NACTU, new federation, unionization, national minimum wage, COSATU
South Africa has an economically active population of 17 million (2000 estimate), of whom 62 percent are male and 38 percent female. While the labor force is growing rapidly, few of these people can expect to find jobs. In the late 1960s the economy generated 740 jobs for every 1,000 new entrants, but by the early 1990s this figure had declined to less than 80 jobs. The current level of unemployment is measured at 33 percent of the labor force; it continues to rise because the population growth outstrips the capacity of the economy to create new jobs. Unemployment is much higher among the black population than other groups, and lowest among whites and Asians. Blacks account for much of the informal sector. This sector includes many unregulated small businesses as well as individuals providing a variety of services, such as car washing, street vending, and gardening. Due to the inadequate education and training opportunities available to blacks, the South African labor force has a high proportion of lower-skilled workers.
According to averages for 1990 through 1992, about 77 percent of formal employment in South Africa is in the private sector: 21 percent in manufacturing; 14 percent in trade; 13 percent in agriculture; 10 percent in mining; and the rest in finance, construction, transportation, and electricity. The remaining portion of the labor force works in the public sector, including public business enterprises. More than 20 percent of the formal workforce belongs to trade unions. This development has occurred largely since 1979, when legislation barring black employees from access to the labor system was amended. The initial rise in union membership occurred mainly in the black trade unions. Membership began to level off in 1992, but has recently risen again with the enactment of legislation affecting unionization in agriculture and the public sector. In both sectors new unions have been launched.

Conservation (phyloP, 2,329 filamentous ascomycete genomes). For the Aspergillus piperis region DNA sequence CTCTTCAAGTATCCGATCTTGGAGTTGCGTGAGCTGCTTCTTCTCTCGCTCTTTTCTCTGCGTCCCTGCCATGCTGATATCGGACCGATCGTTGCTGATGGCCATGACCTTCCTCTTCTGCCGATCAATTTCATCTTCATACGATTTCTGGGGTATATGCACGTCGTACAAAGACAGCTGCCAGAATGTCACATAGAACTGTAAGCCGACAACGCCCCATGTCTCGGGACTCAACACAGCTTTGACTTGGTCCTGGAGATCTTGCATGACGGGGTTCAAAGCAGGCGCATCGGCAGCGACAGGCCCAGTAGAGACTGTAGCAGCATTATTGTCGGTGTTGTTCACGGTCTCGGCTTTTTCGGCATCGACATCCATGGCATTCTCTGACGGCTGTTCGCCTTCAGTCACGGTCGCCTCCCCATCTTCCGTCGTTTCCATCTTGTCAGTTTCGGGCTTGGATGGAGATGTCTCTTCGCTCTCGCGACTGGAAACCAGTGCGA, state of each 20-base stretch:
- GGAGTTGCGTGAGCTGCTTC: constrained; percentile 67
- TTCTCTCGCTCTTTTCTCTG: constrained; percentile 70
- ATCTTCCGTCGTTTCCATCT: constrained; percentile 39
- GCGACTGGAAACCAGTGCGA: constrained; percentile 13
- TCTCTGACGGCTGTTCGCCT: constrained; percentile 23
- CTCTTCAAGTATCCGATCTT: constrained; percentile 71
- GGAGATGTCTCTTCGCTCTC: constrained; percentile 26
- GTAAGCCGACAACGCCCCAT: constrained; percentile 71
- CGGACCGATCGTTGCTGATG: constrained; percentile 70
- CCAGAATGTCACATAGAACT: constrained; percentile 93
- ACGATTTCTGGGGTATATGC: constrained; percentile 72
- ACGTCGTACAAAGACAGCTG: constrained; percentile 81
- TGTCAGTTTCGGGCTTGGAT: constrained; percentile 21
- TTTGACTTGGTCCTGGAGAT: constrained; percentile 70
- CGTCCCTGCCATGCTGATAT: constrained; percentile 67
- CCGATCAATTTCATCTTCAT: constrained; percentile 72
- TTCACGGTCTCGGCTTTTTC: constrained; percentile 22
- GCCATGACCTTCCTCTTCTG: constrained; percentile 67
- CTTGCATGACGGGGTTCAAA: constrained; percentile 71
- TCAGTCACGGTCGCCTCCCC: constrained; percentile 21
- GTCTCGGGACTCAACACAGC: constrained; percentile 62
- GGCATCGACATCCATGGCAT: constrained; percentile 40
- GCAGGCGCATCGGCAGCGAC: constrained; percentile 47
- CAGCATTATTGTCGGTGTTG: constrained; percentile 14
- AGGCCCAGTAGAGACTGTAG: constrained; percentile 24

The main trade unions are affiliated with specific trade union federations or groupings. The largest is the Congress of South African Trade Unions (COSATU), launched in 1985, which has 15 affiliates and 1.2 million members, most of whom are black. COSATU is formally allied to the governing African National Congress. The National Council of Trade Unions (NACTU) is the second largest group, with 23 affiliates and 335,000 members. NACTU denies any political affiliation, but believes that workers’ interests are being ignored. The Federation of South African Labour Unions (FEDSAL) has 16 affiliates and 250,000 members, drawn mainly from staff associations and in-house unions. The Federation of Independent Trade Unions was launched in 1991 along nonpolitical lines. Membership in the traditionally all-white South African Confederation of Labour is declining, estimated in 1995 at only 50,000. A new federation, the United South African Trade Unions, was launched in 1995 to give a home to millions of workers in unaffiliated unions. Major problems for the union movement are the increasing numbers of unemployed people, who represent a much larger constituency than the union movement, and the growing informal sector. Major concerns among the industrial unions are training and education, human resource development, the removal of all discriminatory practices and the implementation of affirmative action, basic adult education, centralized collective bargaining, the debate over a national minimum wage, and the right to strike.
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